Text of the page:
High-accurate satellite navigation is the most important observation technique in geodesy und surveying. Providing observations and derived products for the satellite navigation systems GPS, GLONASS, Galileo, BeiDou, and QZSS is our main task.
Very Long Baseline Interferometry (VLBI) is a highly accurate method, used since the 1970s in astrophysics as well as in geodesy and has delivered groundbreaking scientific discoveries. This technique allows for example to measure global distances with millimeter accuracy, thus, the VLBI contributes significantly to the global terrestrial reference frame (ITRF), and is the only one of the space geodetic techniques to give the reference to the sky fixed reference frame and all Earth orientation parameters (polar motion, universal time, precession / nutation).
The standard positioning service provided by the GNSS systems usually has an accuracy of meter-level. For precise applications, such as geodesy, surveying and mapping, as well as geo-hazard early warning, positions or position changes up to millimeter-level accuracy are required. In order to meet such requirement, the critical biases in satellite orbits, clocks and atmospheric delays must be precisely tackled according to their spatial and temporal characteristics. The group concentrates on the improvement of the performance of real-time GNSS precise positioning service in terms of accuracy, integrity, availability and continuity to meet requirements of various high-precision applications.
The four main space geodetic techniques are combined to determine global terrestrial reference frames (TRFs). Currently available global TRFs do not meet the necessary accuracy requirements defined by the Global Geodetic Observing System of 1mm accuracy and 1mm/decade stability. We investigate different combination strategies (local, global, space, and tropospheric ties), and technological and conceptional developments in the space geodetic techniques.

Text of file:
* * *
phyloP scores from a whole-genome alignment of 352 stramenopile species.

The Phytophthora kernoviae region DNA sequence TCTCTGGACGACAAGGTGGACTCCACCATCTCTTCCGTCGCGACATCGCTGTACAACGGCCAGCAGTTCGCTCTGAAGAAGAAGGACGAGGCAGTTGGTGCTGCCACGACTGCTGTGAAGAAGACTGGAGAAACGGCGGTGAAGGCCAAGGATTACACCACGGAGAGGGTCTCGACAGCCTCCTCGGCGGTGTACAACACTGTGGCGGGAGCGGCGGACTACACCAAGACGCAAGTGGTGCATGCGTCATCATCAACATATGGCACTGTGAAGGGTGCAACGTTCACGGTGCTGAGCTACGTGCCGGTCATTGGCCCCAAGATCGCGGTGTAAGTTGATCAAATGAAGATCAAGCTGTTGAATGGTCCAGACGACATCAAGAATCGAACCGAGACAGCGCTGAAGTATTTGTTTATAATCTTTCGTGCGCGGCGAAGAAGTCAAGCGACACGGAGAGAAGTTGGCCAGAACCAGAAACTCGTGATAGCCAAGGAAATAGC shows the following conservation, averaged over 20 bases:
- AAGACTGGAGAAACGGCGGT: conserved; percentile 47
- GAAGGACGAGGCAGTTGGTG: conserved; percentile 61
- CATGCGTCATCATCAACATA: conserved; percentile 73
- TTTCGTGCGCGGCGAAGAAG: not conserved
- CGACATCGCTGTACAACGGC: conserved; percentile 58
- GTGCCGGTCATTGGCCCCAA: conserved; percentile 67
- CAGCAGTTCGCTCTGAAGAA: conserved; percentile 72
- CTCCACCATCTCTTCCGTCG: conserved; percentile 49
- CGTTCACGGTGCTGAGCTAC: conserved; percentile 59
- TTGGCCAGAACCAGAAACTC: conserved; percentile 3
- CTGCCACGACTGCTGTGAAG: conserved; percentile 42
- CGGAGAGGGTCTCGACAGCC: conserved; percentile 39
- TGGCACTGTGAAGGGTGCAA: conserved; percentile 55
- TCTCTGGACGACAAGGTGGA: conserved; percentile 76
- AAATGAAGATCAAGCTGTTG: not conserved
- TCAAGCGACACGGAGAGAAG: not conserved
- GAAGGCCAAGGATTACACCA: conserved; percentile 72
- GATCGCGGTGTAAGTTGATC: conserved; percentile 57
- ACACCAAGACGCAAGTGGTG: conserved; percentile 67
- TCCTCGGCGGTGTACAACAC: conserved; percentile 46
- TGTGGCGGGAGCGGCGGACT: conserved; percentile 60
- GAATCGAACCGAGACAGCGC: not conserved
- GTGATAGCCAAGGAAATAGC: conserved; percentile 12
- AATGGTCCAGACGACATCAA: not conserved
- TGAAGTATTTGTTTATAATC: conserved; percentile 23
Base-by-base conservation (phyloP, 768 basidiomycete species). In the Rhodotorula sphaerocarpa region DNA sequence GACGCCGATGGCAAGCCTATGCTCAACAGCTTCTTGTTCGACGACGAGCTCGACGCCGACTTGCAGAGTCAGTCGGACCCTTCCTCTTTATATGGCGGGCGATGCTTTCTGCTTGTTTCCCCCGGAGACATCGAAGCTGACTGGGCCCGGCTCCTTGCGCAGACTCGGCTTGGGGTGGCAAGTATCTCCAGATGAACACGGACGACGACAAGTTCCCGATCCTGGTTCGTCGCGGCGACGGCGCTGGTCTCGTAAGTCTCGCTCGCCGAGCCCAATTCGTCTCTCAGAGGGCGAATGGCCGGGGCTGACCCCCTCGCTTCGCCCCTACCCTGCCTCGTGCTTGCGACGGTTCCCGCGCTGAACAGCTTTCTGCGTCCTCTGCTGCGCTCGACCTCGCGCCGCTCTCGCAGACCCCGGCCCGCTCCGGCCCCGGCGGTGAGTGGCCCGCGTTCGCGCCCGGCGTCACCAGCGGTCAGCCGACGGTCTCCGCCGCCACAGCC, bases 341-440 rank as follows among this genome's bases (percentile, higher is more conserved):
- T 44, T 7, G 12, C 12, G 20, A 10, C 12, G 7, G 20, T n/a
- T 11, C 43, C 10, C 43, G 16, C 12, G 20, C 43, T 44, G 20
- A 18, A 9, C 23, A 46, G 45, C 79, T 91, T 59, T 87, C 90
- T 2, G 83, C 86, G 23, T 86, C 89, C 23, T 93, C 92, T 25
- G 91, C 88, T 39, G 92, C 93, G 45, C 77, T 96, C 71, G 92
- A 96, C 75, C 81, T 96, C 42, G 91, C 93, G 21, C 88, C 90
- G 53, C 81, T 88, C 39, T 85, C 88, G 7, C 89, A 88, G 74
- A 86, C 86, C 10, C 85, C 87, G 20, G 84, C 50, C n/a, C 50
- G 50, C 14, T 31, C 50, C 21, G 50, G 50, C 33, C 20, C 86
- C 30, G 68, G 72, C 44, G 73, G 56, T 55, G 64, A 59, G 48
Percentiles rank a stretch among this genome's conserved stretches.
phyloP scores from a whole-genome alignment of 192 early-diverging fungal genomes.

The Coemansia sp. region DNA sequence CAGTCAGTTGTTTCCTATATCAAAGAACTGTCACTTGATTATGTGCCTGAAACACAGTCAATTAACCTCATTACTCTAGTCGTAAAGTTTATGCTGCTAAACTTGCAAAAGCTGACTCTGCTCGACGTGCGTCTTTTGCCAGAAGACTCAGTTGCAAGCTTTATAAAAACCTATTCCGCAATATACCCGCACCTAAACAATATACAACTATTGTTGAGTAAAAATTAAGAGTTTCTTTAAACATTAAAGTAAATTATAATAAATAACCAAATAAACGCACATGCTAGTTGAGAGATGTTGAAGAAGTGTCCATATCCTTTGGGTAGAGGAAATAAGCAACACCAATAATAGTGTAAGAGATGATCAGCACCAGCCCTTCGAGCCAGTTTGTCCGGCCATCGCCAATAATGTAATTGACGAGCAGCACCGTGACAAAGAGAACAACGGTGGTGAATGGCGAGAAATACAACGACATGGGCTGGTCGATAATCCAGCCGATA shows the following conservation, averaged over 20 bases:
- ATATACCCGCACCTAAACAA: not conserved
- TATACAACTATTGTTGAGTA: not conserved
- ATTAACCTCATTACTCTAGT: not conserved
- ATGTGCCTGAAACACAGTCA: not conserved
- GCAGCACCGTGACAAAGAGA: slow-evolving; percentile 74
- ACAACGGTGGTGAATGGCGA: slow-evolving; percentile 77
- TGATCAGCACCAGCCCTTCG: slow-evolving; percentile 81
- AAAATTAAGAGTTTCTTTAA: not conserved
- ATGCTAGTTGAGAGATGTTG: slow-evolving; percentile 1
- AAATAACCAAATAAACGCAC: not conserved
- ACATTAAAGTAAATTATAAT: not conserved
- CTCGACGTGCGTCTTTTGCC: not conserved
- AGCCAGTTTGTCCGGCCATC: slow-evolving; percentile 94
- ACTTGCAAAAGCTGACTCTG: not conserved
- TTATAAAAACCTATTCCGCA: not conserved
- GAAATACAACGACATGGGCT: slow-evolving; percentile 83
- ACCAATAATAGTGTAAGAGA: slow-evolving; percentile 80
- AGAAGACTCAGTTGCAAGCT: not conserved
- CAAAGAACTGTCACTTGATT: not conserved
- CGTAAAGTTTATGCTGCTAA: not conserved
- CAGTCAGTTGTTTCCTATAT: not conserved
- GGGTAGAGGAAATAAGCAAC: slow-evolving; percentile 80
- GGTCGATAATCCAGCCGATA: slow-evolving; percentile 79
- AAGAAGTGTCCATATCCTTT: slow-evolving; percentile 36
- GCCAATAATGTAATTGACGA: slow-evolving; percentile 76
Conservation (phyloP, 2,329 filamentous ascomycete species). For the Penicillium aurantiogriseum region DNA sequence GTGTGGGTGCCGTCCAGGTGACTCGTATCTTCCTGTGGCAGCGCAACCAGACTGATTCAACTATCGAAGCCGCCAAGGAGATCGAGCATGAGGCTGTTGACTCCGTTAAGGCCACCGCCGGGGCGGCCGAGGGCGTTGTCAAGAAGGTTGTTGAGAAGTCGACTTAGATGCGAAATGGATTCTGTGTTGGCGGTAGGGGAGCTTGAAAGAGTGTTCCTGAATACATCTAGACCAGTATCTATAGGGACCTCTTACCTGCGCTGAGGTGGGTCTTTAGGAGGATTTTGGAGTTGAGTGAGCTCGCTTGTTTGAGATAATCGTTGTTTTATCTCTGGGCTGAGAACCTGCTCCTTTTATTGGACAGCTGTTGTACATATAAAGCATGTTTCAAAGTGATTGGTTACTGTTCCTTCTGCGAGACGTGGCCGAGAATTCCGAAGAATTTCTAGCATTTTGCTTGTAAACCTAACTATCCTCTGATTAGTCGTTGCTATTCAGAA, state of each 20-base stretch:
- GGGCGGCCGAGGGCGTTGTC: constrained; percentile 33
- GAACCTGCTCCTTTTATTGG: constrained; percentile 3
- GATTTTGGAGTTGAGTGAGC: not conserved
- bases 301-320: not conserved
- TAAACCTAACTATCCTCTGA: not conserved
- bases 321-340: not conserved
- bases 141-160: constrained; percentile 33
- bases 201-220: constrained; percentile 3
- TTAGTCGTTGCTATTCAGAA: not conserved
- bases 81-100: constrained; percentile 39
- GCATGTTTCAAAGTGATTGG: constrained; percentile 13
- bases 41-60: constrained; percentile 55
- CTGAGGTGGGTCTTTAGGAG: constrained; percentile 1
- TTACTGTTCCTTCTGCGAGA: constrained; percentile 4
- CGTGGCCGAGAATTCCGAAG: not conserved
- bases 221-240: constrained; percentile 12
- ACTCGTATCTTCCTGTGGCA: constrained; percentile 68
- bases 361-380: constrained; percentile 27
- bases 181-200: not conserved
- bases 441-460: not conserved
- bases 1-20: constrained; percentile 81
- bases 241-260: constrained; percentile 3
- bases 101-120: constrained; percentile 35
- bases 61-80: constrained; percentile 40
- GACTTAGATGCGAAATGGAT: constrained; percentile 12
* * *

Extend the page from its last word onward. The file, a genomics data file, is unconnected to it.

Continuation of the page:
The observations of geodetic GNSS ground receivers can be used to derive the water vapor content above the stations. Such measurements are operationally analyzed at GFZ and the results are provided to improved regional and global weather forecasts and for climate change related studies. Ground-based GNSS atmosphere sounding techniques (GNSS Meteorology) have been developed rapidly during the last two decades to be nowadays a standard method for atmospheric remote sensing. The GNSS atmospheric data are currently widely used by a large international user community, e.g., for climatological studies , to improve geodetic positioning solutions  und since 2006 also to improve daily regional and global weather forecasts .
GNSS signals are reflected by water, ice and land surfaces. This feature is used to derive properties of the reflecting surface, as, e.g., altimetric height, roughness, soil moisture or snow properties. This new and innovative remote sensing technique is versatilely applied and improved at GFZ. For this purpose experiments with GNSS receivers on the Earth surface and aboard airships, aircrafts and satellites are planned and carried out.
GNSS radio occultation measurements from low Earth orbiting satellites can be used to derive globally distributed vertical profiles of atmospheric parameters, as, e.g., temperature, water vapor or electron density. This technique is currently operationally applied at GFZ using the data from GRACE, TerraSAR-X and TanDEM-X. The analysis results are provided for the provision of global weather forecasts and used for climate studies.